New Delhi: It has been
four days since the gang-rape victim passed away. But the anger
refuses to melt away in the very heart of the Indian capital.
Within stone's throw distance of the Jantar Mantar observatory,
almost an entire street has been taken over by a mass of seemingly
faceless people furious over the status of Indian women.
There is no central leadership to these protesters. They come from
all parts of Delhi - even nearby states. They give militant
speeches. They squat on the road. They light candles. They talk.
They debate. They hear.
They are mainly young men and women, dominantly from the
Jawaharlal Nehru University and colleges of the larger Delhi
University. There are also other youths. There are activists too.
Then there are the middle-aged, both men and women. Many have
pathetic stories to relate, stories of women who got raped or
molested or browbeaten, victims who have aged while fighting for
There is anger and frustration in everyone's voice. But one thing
is clear: a simple lower middle class girl who got brutally
gang-raped and tortured and died in Singapore has triggered a
Even after her death, she remains the cause keeping everyone
The biggest of the groups occupies virtually the middle of the
road. These protesters have been holding on to Jantar Mantar ever
since police permitted protests here after the Dec 16 gang-rape
There is a smaller group a little distance away, equally as
passionate about the issues on hand. There are half-a-dozen
Everyone is seated around or holding hand-written posters that
betray the pain in their hearts.
"My Body, My Right", says one. "Delhi is Rape Capital," says
another. Another screams: "I live in a country where a girl is not
safe inside the womb or outside."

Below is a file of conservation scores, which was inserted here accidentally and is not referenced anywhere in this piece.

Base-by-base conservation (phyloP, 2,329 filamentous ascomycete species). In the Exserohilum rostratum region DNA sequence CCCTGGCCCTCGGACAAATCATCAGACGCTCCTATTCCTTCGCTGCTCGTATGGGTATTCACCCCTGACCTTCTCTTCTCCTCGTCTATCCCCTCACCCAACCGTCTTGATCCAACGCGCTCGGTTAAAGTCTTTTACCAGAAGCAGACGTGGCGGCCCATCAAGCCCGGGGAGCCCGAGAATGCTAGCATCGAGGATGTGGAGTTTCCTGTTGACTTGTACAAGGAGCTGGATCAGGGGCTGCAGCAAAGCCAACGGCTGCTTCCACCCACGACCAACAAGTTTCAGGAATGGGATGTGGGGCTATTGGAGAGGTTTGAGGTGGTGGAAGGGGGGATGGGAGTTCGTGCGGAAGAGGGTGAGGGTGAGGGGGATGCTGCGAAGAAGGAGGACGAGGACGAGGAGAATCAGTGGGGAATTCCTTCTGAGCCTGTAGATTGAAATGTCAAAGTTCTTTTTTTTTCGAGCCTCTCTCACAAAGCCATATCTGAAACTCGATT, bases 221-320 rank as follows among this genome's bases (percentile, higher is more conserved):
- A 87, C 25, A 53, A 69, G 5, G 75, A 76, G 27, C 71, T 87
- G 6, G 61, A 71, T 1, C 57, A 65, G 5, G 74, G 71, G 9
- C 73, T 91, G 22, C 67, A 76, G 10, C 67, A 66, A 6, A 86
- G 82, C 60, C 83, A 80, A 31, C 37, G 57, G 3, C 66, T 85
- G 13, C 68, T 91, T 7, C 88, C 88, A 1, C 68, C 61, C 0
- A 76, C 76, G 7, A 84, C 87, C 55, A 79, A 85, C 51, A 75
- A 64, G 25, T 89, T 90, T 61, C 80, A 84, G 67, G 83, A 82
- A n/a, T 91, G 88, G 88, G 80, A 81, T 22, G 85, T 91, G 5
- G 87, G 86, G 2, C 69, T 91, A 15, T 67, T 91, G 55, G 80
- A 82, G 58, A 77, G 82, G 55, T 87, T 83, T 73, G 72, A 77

Another poster seeks "chemical castration" for rapists. There are
innumerable posters demanding death sentence for rapists. Posters
mock at politicians and the Indian system per se.
At two places on the road, a large number of candles are burning -
in memory of the gang-rape victim. Every minute someone lights a
new candle even as those lit long ago dim and die.
Anyone and everybody can make speeches here - as long as they
don't stray from the issue: justice for the Indian woman.
Many speakers are men, but they are as passionate as the females.
One man, from Bihar, points to a woman who he says has been raped
by a police officer in Delhi. "If this crime can happen in the
national capital, you can only guess what must be happening in
remote parts of India."
Another man says that while President Barrack Obama went public
immediately after a man massacred 20 children in a US school,
Prime Minister Manmohan Singh took days to react to the Delhi
The crowd boos the prime minister. There are passionate slogans of
"Bharat Mata ki Jai!" and "Ek, do, teen, char, band karo yeh
The man goes on: "Damini has died. But she has awakened the entire
country. We will not rest till we turn Jantar Mantar into a Tahrir
Square. In Egypt, Mubarak fled. Our rulers too will flee one day!"
There is frantic clapping; and cries of "Inquilab Zindabad!"
Slogans target Sonia Gandhi and Rahul Gandhi. There is an
occasional slogan against Delhi's Chief Minister Sheila Dikshit.
But not one person has any good thing to say about any politician.
The nearby boundary of the Janata Dal-United office has become a
Democracy Wall: there are neatly pasted hand-written posters
denouncing everything that is wrong with India, corruption
As the speeches and slogans go on, vendors make profits. Nearby
shops furiously sell breakfast and lunch and endless cups of tea.
Peanuts are in demand. Guavas are on sale. So are candles.
Delhi Police has taken a backseat. Most security personnel are
from the Rapid Action Force in blue. They are relaxed. Some watch
the goings on with no visible emotion. Most stand far away.
There is no indication when this will end, no sign when the street
will see traffic again. One thing is clear: what would have been
just another rape in India has become a catalyst for a long buried